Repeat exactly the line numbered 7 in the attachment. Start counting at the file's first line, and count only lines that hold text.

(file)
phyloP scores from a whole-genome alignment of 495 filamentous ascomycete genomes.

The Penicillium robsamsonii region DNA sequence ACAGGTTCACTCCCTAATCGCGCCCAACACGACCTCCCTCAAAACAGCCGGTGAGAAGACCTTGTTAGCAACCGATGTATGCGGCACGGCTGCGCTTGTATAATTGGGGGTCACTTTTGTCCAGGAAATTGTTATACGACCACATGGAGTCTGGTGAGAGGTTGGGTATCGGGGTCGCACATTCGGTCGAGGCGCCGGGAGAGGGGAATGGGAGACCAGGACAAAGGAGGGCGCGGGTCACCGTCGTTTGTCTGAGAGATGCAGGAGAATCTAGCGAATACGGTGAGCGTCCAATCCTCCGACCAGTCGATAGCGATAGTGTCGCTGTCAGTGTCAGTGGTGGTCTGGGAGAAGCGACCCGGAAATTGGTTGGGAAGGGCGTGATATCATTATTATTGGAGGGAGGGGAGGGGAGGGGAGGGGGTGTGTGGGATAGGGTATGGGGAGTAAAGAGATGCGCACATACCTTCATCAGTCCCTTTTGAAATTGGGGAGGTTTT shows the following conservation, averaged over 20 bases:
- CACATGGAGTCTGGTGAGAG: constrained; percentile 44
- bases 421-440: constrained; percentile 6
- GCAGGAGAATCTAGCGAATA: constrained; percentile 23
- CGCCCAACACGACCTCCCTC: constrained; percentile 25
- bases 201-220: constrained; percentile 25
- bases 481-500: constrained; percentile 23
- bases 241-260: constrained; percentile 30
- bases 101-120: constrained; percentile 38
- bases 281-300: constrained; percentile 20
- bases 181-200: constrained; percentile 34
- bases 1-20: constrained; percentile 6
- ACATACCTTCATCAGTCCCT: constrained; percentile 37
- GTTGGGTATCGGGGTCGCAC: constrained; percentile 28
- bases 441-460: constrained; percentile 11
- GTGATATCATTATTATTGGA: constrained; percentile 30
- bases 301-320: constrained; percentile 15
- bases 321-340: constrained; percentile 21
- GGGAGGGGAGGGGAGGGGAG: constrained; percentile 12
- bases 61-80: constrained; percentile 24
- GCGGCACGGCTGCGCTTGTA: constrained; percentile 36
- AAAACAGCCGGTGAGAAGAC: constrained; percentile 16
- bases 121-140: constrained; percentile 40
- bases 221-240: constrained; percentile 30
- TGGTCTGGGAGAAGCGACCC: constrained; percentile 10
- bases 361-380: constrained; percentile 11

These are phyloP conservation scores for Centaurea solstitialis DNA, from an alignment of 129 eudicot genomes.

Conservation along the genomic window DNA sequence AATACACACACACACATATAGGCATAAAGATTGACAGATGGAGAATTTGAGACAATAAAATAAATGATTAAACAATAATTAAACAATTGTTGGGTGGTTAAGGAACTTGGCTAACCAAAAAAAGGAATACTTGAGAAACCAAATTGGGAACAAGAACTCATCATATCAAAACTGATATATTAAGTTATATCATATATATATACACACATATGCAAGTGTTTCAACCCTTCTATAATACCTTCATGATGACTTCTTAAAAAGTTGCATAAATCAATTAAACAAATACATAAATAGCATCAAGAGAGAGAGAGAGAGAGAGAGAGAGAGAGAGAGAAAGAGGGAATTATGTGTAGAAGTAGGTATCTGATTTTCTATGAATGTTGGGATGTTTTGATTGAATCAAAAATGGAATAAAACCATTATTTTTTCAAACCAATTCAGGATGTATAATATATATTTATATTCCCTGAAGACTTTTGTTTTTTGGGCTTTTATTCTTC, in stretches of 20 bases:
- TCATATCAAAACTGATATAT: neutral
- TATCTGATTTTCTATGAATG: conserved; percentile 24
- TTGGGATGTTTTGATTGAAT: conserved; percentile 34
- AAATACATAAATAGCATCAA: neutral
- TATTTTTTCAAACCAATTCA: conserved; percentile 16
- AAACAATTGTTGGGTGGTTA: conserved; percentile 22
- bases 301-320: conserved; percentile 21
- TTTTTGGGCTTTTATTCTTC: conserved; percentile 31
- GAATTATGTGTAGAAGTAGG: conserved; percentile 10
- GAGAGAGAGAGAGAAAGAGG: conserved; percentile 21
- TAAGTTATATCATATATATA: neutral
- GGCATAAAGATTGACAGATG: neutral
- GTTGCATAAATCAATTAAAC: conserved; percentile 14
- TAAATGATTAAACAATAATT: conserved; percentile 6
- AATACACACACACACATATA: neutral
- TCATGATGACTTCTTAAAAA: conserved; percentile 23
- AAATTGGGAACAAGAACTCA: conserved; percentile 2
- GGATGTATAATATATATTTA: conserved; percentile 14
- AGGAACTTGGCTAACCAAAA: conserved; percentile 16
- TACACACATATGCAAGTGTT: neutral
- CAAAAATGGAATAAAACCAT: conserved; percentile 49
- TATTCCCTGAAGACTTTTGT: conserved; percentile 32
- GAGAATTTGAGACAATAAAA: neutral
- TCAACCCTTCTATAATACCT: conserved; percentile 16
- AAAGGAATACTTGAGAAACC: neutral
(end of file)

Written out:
- bases 201-220: constrained; percentile 25